Museums, long seen as bastions of cultural knowledge, are increasingly being scrutinized for their role in perpetuating colonial narratives and power structures. The movement to “decolonise the museum” is a multifaceted response, challenging the Eurocentric lens through which collections are acquired, displayed, and interpreted. Decolonising the museum is not simply a static process of rearranging objects or correcting labels. It demands a profound shift in institutional mindset, a dismantling of colonial legacies, and a commitment to genuine collaboration and inclusion.
Ilyas Abdikarim Abdi, 2023
I chose this term because it speaks to my desire to empower my people by engaging with the often painful past and advocating for responsible representation in cultural institutions. Decolonisation is about recognising past wrongs and working towards a future where cultural institutions represent diverse voices and histories responsibly.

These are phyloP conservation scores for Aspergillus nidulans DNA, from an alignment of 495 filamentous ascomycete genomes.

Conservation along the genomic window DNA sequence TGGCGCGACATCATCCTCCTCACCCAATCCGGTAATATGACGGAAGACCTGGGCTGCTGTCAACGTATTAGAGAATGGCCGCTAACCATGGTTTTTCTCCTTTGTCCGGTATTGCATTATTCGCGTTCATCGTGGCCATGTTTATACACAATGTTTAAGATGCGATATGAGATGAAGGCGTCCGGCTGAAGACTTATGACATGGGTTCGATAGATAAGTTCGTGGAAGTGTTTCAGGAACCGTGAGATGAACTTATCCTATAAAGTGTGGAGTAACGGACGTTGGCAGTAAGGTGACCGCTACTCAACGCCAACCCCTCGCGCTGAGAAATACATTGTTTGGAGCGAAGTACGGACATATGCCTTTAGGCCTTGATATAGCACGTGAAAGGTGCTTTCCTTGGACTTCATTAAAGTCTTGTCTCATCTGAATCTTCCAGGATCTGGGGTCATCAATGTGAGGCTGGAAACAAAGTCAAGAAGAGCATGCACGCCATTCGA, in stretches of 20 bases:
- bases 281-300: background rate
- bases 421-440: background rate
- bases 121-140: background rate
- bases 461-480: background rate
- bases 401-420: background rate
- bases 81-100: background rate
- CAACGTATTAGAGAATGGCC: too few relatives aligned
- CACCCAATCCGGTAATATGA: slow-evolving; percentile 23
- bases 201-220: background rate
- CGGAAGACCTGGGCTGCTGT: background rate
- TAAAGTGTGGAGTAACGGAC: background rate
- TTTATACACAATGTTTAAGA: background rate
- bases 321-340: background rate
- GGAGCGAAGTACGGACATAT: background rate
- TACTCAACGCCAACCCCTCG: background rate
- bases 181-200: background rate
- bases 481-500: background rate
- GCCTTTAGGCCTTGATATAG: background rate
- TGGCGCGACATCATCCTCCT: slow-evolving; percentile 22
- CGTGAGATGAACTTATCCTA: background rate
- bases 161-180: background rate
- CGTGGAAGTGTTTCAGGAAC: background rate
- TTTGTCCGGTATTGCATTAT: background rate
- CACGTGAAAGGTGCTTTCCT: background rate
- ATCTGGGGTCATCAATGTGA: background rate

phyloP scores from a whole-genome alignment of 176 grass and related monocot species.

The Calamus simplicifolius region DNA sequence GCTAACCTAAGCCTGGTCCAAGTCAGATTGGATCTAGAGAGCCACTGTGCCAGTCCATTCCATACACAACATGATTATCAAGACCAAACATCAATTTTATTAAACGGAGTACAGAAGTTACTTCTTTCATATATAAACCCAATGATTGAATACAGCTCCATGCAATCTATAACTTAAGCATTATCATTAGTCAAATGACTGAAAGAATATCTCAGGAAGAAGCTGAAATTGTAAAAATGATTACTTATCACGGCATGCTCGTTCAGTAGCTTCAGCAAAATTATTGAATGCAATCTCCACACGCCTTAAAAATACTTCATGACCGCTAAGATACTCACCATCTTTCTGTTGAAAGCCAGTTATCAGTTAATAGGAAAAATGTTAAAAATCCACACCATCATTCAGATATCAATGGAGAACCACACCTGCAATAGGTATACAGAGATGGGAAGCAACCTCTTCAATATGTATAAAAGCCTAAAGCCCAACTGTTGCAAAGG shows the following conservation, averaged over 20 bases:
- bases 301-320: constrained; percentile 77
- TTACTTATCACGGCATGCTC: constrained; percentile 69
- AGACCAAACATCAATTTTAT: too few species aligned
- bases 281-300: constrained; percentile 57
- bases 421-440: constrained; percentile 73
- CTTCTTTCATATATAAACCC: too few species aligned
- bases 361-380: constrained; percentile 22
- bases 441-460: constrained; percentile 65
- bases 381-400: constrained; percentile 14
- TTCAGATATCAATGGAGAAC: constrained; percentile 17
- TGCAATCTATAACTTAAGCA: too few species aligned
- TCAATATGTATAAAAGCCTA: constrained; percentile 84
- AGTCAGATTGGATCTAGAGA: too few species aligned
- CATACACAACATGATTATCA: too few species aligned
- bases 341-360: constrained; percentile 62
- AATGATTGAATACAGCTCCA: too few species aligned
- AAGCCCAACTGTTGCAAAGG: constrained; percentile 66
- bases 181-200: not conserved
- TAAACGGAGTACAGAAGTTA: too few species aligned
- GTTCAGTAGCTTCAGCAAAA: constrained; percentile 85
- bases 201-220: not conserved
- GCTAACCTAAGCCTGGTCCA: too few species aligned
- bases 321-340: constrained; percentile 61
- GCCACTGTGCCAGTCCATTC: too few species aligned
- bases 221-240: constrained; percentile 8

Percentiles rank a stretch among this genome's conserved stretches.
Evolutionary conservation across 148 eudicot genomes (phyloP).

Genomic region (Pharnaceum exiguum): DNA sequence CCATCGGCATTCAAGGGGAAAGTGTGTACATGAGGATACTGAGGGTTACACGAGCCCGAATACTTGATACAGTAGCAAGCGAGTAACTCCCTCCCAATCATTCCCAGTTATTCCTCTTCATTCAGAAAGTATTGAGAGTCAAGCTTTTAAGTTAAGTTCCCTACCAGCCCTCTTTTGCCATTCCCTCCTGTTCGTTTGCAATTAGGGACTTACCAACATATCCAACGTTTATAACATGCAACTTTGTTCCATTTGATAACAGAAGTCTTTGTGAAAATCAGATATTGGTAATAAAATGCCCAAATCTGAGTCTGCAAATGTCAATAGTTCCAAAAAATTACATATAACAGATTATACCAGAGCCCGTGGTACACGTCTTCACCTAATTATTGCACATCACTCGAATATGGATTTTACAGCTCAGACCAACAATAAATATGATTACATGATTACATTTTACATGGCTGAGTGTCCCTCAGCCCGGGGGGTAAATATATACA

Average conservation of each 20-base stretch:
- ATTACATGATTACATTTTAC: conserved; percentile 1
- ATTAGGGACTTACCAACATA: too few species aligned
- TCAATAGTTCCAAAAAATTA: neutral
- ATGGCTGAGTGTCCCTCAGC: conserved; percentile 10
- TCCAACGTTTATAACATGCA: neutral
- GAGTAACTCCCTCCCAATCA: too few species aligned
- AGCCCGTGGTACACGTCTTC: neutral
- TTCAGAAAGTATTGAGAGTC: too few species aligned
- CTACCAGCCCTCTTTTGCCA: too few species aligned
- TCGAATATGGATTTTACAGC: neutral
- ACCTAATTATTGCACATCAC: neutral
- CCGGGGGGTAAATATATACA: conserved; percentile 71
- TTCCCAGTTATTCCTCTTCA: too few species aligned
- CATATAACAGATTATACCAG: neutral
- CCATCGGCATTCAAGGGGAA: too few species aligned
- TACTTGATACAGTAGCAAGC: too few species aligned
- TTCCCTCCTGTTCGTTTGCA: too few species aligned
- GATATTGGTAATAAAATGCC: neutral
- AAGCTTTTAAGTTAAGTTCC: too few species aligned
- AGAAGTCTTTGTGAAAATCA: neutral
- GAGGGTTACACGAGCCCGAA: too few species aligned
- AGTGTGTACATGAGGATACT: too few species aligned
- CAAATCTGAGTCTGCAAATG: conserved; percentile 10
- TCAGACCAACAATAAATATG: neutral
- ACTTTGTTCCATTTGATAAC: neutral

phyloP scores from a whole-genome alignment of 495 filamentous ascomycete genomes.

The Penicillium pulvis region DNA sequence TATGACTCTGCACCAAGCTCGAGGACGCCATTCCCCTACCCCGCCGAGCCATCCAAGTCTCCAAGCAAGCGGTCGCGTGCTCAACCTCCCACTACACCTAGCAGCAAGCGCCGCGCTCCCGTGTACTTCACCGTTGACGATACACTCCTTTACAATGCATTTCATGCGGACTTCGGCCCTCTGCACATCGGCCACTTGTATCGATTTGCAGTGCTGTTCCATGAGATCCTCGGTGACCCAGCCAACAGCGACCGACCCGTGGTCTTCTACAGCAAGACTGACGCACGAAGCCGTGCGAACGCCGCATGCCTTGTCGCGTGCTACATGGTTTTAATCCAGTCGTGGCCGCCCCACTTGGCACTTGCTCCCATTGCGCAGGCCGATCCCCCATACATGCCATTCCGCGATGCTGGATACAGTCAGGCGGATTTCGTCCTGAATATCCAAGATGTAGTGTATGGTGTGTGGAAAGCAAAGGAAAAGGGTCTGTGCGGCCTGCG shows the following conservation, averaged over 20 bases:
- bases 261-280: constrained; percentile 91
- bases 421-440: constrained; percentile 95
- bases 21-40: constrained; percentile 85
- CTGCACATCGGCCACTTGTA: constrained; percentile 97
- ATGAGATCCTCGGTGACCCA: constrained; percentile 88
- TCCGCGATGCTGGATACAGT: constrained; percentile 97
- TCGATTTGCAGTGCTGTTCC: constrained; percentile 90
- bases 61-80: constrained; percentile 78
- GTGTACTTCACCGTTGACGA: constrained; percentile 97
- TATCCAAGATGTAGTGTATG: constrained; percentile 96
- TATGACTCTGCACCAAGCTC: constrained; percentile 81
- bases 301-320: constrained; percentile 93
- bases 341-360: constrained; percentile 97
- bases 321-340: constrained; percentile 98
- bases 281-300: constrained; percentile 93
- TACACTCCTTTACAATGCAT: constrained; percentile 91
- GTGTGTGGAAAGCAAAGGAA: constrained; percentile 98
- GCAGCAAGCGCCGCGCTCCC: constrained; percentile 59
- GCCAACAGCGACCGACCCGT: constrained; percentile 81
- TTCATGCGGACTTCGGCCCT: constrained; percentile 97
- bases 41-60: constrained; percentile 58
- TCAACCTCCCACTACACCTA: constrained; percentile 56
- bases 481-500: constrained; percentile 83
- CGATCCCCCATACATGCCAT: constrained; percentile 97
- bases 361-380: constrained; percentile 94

Sina Meschke, 2023
For me, the term decolonising museums means empowering communities by addressing painful historical legacies and advocating conscientious representation through questioning cultural institutions. In the European context, this term takes on a prominent meaning as it calls for a critical examination of the Eurocentric perspectives embedded in museum narratives. At its core, decolonisation is about acknowledging historical injustices and striving for a future in which cultural institutions reflect diverse voices and histories. The need to challenge Eurocentrism is clear: by breaking down entrenched colonial narratives, we pave the way for a more inclusive, equitable and balanced representation of cultural heritage. This term becomes a rallying point for responsible curation, transformative dialogue, and the museum as a space that respects the diversity of voices and narratives that make up our global history.